Author: Cantors Assembly

Sing Halleluyah in Philly!

We are pleased to share with you exciting news about an upcoming major concert of Jewish music that will be held this week at the Kimmel Center in Philadelphia, organized and conducted by our colleague, David Tilman. A number of our members will be featured in this performance; Hazzanim David Tilman- conductor, and Lizzie Shammash, Jen Cohen, Sandy Bernstein, Eliot Vogel, Art Katlin, Howard Glantz, Alisa Pommerantz-Boro, and Jeff Webber. Please see the article links below from secular and Jewish publications. Article by the Philadelphia Inquirer Click Here Article by the Jewish Exponent Click Here For the Event page and Ticket Information, please Click...

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“Palms & Psalms”: Registration is Open!

Join nearly 200 cantors for our annual convention! In addition to learning new music, attending meaningful sessions, concerts, and havruta, the PGA is a 5-star destination resort. It has five legendary golf courses (and home of the PGA Tour’s Honda Classic). It also has a world-class spa, including their ‘Waters of the World’ private pools. Click on the image below to register online. 2018 Convention Highlights  (subject to change) Sunday Celebrating the 120th birthday of Leib Glantz Presentation of the Yehudah Mandel Humanitarian Award to Kim Komrad Performance of the Bloch Sacred Service (Dr. Michael Isaacson, Conductor) Each day...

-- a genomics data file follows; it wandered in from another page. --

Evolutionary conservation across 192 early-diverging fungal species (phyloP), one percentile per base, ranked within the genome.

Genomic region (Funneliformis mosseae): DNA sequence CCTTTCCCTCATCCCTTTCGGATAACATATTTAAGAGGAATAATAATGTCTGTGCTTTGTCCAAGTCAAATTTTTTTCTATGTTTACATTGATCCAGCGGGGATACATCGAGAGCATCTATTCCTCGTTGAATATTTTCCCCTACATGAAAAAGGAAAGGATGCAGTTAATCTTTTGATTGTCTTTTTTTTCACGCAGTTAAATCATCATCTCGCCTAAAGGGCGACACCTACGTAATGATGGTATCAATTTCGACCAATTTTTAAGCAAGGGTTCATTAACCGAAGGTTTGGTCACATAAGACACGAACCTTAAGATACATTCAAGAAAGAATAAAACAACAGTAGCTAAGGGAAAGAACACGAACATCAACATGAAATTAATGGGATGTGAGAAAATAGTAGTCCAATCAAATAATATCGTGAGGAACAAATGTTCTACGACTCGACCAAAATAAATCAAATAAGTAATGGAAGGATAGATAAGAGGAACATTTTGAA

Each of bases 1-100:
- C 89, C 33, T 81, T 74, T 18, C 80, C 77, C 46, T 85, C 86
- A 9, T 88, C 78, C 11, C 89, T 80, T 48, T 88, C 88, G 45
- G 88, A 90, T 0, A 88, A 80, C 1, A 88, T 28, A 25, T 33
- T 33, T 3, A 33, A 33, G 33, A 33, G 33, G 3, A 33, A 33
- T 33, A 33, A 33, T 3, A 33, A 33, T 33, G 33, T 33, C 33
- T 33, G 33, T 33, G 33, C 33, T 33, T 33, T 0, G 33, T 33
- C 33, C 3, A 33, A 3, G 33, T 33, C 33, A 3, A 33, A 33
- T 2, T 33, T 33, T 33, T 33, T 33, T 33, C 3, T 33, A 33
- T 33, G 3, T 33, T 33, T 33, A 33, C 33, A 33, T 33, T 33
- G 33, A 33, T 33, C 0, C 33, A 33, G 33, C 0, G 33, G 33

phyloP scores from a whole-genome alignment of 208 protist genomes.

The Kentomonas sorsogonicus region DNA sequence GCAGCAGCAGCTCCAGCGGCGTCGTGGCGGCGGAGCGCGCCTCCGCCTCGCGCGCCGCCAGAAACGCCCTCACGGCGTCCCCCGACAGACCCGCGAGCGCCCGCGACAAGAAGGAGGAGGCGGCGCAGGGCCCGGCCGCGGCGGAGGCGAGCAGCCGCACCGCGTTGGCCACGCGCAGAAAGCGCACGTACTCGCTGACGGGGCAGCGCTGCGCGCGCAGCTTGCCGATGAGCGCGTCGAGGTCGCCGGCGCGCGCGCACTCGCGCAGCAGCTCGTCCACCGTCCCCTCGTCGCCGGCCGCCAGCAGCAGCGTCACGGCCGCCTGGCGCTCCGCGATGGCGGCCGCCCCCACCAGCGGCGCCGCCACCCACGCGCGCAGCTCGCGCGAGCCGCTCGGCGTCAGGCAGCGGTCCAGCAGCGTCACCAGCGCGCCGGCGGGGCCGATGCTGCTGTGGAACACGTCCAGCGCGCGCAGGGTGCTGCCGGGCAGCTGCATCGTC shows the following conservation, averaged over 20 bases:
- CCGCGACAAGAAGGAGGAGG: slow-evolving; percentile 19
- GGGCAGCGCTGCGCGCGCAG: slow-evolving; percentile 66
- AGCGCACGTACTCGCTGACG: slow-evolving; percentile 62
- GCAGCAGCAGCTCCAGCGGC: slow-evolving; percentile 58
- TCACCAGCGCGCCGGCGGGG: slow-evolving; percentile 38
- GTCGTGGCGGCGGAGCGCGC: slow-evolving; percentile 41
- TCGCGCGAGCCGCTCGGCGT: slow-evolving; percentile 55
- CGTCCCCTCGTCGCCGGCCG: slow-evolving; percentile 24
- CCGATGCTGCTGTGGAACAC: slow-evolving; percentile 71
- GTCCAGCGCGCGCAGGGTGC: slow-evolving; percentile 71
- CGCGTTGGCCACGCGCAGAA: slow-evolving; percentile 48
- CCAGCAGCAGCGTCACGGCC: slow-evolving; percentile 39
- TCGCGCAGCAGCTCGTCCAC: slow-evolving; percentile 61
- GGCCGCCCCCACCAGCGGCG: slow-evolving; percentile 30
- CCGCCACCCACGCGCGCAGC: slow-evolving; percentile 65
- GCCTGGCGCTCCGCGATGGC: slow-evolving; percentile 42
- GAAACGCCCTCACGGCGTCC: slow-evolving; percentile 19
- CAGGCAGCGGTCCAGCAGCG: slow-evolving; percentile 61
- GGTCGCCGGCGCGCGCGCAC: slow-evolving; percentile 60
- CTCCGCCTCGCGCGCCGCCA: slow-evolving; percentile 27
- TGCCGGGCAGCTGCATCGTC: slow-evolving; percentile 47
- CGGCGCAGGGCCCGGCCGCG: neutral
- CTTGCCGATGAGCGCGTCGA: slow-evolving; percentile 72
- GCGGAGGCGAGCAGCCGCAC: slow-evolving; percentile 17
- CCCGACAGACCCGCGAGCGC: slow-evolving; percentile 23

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Online Course: Finding Meaning in the Book of Psalms

Rabbis, Cantors, and those with advanced text skills, are welcome to participate in an online class being offered by the Jewish Theological Seminary about Psalms in the liturgy.  (Text will be studied in the original Hebrew.)  The class will be taught by Dr. Benjamin Sommer on three Thursdays, April 12, 19, and 26.  Click on the image below for more details or to register....

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The Comic Genius of Mickey Katz

Two Sides of Esther On the first day of a class I took at JTS on the Book of Esther, our professor asked if we regarded the Book of Esther as a comedy. Purim is fun, I thought to myself, and the Book of Esther has a lot of silliness in it, but is it really a comedy? The Jews' lives are threatened and it takes the bravery of one young woman to risk her own life to save her people from annihilation. And even after Esther confronts Ahashveirosh about Haman, the Jews are still not safe, ultimately engaging...

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